Know your brew: Belgian-style witbier

Refreshing versatility for this capricious season

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Courtesy of Avery Brewing

Spring in the Rockies means high-70s one day, snow the next and then clear blue skies while you tidy up from yesterday’s storm. 

This kind of climate whiplash can make one’s allergies go haywire and clothing decisions downright infuriating. Luckily, finding a beer to make it a little more tolerable is as easy as reaching for a Belgian-style wheat beer, or “witbier” with brunch, lunch, dinner or even an arduous afternoon spent shoveling slush. 

Wit (Flemish for “white”) derives its name from the beer’s appearance: pale pear yellow with a soft, cloudy haze capped by a thick collar of foam. Belgian in origin, wit dates back to the 18th century, when the town of Hoegaarden was saturated with wit breweries. But, in 1954, the last of these breweries closed, and witbiers almost went the way of the dodo. That is, until Pierre Celis, a milkman who worked at one of the last witbier breweries, revived the style eight years later with Hoegaarden White Beer, a beer brewed with 45 percent unmalted (raw) wheat, pale barley, a touch of oats, fermented with ale yeast and spiced with Curaçao orange peel and coriander. The results produced a beer light in alcohol (4.8–5.6 percent alcohol by volume), light in bitterness (10–18 international bittering units), and a tinge of lactic acid. A spectacularly easy drinker for any time of the day or season of the year.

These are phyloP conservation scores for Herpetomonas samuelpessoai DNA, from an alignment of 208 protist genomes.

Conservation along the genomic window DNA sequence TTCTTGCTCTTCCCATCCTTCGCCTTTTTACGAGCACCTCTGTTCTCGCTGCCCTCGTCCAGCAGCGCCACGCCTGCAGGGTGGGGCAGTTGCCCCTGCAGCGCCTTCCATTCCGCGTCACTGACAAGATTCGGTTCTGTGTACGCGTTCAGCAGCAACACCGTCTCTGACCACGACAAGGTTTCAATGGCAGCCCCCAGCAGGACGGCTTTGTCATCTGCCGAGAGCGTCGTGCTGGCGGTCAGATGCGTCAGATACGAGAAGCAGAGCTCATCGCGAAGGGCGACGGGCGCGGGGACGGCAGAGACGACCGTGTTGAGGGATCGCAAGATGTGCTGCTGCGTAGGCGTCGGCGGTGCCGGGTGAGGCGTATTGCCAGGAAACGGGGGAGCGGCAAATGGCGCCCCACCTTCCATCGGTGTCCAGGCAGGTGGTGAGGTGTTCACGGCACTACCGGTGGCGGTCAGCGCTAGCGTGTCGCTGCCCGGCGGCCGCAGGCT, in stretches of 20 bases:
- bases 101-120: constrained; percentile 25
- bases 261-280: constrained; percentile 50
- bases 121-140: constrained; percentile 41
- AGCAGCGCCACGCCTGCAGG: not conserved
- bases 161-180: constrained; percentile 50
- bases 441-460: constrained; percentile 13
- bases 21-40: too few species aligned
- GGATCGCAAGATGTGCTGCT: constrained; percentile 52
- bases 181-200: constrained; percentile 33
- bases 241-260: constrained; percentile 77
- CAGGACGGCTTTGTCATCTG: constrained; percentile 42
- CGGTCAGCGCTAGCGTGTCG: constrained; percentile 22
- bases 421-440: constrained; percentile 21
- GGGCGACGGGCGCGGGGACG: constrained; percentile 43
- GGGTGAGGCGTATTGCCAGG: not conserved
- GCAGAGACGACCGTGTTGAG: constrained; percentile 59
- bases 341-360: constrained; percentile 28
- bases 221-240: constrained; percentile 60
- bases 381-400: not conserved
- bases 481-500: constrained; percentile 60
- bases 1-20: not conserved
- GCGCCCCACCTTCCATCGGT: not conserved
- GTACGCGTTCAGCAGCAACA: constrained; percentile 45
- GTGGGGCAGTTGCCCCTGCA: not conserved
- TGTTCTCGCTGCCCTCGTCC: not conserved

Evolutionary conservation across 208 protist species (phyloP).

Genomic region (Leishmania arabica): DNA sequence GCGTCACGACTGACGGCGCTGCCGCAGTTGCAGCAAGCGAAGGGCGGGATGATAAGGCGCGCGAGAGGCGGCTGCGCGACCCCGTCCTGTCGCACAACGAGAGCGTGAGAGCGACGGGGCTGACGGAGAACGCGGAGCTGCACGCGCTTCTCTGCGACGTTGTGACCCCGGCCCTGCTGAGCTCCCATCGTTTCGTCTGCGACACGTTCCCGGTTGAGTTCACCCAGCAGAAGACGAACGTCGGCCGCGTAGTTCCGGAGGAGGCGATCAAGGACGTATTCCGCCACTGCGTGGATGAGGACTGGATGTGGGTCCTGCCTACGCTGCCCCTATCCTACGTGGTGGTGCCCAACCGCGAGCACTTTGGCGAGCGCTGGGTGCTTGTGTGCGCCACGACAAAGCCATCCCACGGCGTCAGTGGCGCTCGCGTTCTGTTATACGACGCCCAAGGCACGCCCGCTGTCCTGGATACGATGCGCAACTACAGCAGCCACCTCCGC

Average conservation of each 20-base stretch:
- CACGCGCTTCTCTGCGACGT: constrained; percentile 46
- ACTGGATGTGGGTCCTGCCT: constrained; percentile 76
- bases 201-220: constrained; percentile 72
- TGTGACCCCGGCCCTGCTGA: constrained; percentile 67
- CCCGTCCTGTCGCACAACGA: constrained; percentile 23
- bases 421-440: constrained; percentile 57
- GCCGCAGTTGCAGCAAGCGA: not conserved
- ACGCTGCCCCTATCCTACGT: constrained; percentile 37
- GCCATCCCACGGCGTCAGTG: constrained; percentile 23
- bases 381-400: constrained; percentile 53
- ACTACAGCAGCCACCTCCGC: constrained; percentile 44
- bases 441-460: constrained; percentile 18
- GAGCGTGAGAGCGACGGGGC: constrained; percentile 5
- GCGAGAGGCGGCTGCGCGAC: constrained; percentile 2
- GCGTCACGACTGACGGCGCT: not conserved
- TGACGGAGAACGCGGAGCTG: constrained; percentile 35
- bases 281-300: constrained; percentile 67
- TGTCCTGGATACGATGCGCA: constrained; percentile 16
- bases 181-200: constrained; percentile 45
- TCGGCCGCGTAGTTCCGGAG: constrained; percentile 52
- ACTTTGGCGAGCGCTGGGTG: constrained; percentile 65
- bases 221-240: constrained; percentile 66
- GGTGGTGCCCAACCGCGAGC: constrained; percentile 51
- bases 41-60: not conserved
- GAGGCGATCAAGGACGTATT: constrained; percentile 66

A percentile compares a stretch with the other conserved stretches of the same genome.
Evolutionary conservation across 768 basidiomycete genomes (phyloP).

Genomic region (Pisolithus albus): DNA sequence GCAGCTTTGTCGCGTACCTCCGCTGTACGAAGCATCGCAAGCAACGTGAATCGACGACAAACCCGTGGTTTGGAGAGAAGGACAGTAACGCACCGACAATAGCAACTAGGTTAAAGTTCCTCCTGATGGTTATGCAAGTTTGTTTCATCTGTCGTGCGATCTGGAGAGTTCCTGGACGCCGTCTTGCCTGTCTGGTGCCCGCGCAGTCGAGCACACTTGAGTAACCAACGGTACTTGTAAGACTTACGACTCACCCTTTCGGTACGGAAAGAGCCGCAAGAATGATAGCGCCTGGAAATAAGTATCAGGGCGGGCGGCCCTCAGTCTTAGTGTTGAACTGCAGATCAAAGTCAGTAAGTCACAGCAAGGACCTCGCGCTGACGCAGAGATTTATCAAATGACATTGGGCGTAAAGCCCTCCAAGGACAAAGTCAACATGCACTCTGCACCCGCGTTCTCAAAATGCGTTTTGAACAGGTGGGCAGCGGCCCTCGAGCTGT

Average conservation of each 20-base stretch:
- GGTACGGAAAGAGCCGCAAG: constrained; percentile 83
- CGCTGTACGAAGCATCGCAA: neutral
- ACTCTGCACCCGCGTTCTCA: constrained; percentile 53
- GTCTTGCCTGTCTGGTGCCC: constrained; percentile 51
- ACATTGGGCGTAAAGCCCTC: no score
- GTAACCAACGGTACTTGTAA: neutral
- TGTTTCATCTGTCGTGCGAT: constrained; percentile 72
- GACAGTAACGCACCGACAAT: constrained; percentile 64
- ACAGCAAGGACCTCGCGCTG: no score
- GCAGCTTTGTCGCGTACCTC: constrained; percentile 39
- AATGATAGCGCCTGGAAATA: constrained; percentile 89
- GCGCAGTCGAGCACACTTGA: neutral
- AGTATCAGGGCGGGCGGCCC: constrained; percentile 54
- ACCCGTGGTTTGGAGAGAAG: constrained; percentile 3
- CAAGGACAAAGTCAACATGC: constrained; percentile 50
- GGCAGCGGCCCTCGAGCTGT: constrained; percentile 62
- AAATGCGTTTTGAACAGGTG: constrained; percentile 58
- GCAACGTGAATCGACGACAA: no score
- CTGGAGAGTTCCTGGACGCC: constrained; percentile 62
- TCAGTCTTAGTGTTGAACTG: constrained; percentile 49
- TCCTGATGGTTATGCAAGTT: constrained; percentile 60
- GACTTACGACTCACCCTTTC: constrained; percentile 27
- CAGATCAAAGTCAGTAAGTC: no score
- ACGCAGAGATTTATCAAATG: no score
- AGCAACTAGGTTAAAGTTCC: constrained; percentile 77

Following the revival, Hoegaarden was the icon of the style. Interbrew — now AB InBev — acquired the brewery in the mid-’80s and made it one of their top American imports. Back here in Colorado, Coors brewer Keith Villa popularized the style with Bellyside Belgian White, later renamed Blue Moon. At roughly the same time, Rob Tod launched his Belgian-inspired Maine brewery, Allagash Brewing Company with White, which uses Saaz hops to give the beer complexity.

Alas, as of this writing, Allagash does not distribute in the Centennial State, and Hoegaarden is a pale imitation of its former self. Lucky for us, Avery Brewing Company’s take on the wit, White Rascal, has become a cornerstone. Marigold yellow with slightly stickier lacing, White Rascal leans on the coriander and yeast components, which produce a decidedly spicier nose and mouth compared to Blue Moon’s fresh orange juice characteristics. The spice makes White Rascal a little more food friendly, especially when it comes to salads dressed with creamy Caesar or blue cheese dressing.

Avery also produces Liliko’i Kepolo, which adds passion fruit to amp up the already present tropical esters. It’s one of the best beers you’ll find in Boulder County: light and tart without being too snappy; fresh and fruity, without being cloying.

A few more: Oskar Blues Brewery’s Priscilla White Wit Wheat, light with a bite; New Belgium Fat Tire Belgian White, with Seville oranges dancing alongside lemony hops; and Funkwerks White, dank and rustic. They’ll quench your thirst after knocking snow off those freshly budded trees.  

Avery’s Liliko’i Kepolo is part of a four course and beer pairing menu available at Courier Market, 1750 Welton St., Denver. $55. Available through April 30.